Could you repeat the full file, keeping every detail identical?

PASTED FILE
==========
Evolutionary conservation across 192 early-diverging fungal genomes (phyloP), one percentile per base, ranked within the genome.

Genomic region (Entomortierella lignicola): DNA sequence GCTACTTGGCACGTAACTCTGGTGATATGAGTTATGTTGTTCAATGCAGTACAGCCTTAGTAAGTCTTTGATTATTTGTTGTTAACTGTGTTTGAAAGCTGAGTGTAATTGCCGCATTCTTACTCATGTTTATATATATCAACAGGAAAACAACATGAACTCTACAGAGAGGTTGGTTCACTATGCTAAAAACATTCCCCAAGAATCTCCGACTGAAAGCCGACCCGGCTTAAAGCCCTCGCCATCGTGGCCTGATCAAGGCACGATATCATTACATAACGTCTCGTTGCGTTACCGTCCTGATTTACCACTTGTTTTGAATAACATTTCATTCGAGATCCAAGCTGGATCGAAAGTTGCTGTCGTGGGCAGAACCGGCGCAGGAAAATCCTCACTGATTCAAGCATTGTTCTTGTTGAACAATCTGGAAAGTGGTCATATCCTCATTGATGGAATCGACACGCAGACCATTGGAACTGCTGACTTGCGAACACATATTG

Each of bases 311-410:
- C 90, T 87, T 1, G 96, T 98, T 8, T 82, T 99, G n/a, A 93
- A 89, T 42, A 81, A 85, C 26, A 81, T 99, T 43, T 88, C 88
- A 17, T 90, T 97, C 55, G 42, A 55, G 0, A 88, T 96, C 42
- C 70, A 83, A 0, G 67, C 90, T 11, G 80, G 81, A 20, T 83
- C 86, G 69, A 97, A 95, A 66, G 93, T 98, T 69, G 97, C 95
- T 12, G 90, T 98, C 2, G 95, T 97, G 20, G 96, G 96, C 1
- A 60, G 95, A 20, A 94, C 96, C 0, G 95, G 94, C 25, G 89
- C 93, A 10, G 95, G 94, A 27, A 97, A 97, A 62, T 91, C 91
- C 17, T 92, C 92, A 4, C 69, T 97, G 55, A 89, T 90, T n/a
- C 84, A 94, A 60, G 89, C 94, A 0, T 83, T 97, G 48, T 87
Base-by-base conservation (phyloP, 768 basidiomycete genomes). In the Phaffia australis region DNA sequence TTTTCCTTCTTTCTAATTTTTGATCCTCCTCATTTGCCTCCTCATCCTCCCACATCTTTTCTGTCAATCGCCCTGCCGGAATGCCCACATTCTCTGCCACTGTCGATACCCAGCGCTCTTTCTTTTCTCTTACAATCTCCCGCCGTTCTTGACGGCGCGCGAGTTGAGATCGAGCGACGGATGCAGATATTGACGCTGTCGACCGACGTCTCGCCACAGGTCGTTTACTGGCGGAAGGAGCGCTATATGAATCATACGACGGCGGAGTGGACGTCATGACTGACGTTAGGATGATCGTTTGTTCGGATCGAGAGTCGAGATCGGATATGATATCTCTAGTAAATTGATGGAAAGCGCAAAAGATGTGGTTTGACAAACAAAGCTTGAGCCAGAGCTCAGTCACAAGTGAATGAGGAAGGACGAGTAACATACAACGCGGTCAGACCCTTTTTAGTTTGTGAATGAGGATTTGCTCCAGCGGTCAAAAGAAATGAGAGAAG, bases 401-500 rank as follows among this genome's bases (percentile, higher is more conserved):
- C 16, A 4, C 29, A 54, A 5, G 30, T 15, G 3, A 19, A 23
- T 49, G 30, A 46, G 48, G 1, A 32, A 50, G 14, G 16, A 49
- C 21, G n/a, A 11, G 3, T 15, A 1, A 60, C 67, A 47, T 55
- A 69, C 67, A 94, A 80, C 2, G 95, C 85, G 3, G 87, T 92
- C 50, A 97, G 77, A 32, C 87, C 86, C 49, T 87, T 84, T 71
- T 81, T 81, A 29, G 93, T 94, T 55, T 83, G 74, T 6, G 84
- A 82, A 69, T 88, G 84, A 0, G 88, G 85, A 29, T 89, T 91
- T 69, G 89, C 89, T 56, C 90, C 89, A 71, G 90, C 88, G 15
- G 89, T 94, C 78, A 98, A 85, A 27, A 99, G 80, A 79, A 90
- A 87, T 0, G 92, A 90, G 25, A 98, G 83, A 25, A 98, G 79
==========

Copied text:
Evolutionary conservation across 192 early-diverging fungal genomes (phyloP), one percentile per base, ranked within the genome.

Genomic region (Entomortierella lignicola): DNA sequence GCTACTTGGCACGTAACTCTGGTGATATGAGTTATGTTGTTCAATGCAGTACAGCCTTAGTAAGTCTTTGATTATTTGTTGTTAACTGTGTTTGAAAGCTGAGTGTAATTGCCGCATTCTTACTCATGTTTATATATATCAACAGGAAAACAACATGAACTCTACAGAGAGGTTGGTTCACTATGCTAAAAACATTCCCCAAGAATCTCCGACTGAAAGCCGACCCGGCTTAAAGCCCTCGCCATCGTGGCCTGATCAAGGCACGATATCATTACATAACGTCTCGTTGCGTTACCGTCCTGATTTACCACTTGTTTTGAATAACATTTCATTCGAGATCCAAGCTGGATCGAAAGTTGCTGTCGTGGGCAGAACCGGCGCAGGAAAATCCTCACTGATTCAAGCATTGTTCTTGTTGAACAATCTGGAAAGTGGTCATATCCTCATTGATGGAATCGACACGCAGACCATTGGAACTGCTGACTTGCGAACACATATTG

Each of bases 311-410:
- C 90, T 87, T 1, G 96, T 98, T 8, T 82, T 99, G n/a, A 93
- A 89, T 42, A 81, A 85, C 26, A 81, T 99, T 43, T 88, C 88
- A 17, T 90, T 97, C 55, G 42, A 55, G 0, A 88, T 96, C 42
- C 70, A 83, A 0, G 67, C 90, T 11, G 80, G 81, A 20, T 83
- C 86, G 69, A 97, A 95, A 66, G 93, T 98, T 69, G 97, C 95
- T 12, G 90, T 98, C 2, G 95, T 97, G 20, G 96, G 96, C 1
- A 60, G 95, A 20, A 94, C 96, C 0, G 95, G 94, C 25, G 89
- C 93, A 10, G 95, G 94, A 27, A 97, A 97, A 62, T 91, C 91
- C 17, T 92, C 92, A 4, C 69, T 97, G 55, A 89, T 90, T n/a
- C 84, A 94, A 60, G 89, C 94, A 0, T 83, T 97, G 48, T 87
Base-by-base conservation (phyloP, 768 basidiomycete genomes). In the Phaffia australis region DNA sequence TTTTCCTTCTTTCTAATTTTTGATCCTCCTCATTTGCCTCCTCATCCTCCCACATCTTTTCTGTCAATCGCCCTGCCGGAATGCCCACATTCTCTGCCACTGTCGATACCCAGCGCTCTTTCTTTTCTCTTACAATCTCCCGCCGTTCTTGACGGCGCGCGAGTTGAGATCGAGCGACGGATGCAGATATTGACGCTGTCGACCGACGTCTCGCCACAGGTCGTTTACTGGCGGAAGGAGCGCTATATGAATCATACGACGGCGGAGTGGACGTCATGACTGACGTTAGGATGATCGTTTGTTCGGATCGAGAGTCGAGATCGGATATGATATCTCTAGTAAATTGATGGAAAGCGCAAAAGATGTGGTTTGACAAACAAAGCTTGAGCCAGAGCTCAGTCACAAGTGAATGAGGAAGGACGAGTAACATACAACGCGGTCAGACCCTTTTTAGTTTGTGAATGAGGATTTGCTCCAGCGGTCAAAAGAAATGAGAGAAG, bases 401-500 rank as follows among this genome's bases (percentile, higher is more conserved):
- C 16, A 4, C 29, A 54, A 5, G 30, T 15, G 3, A 19, A 23
- T 49, G 30, A 46, G 48, G 1, A 32, A 50, G 14, G 16, A 49
- C 21, G n/a, A 11, G 3, T 15, A 1, A 60, C 67, A 47, T 55
- A 69, C 67, A 94, A 80, C 2, G 95, C 85, G 3, G 87, T 92
- C 50, A 97, G 77, A 32, C 87, C 86, C 49, T 87, T 84, T 71
- T 81, T 81, A 29, G 93, T 94, T 55, T 83, G 74, T 6, G 84
- A 82, A 69, T 88, G 84, A 0, G 88, G 85, A 29, T 89, T 91
- T 69, G 89, C 89, T 56, C 90, C 89, A 71, G 90, C 88, G 15
- G 89, T 94, C 78, A 98, A 85, A 27, A 99, G 80, A 79, A 90
- A 87, T 0, G 92, A 90, G 25, A 98, G 83, A 25, A 98, G 79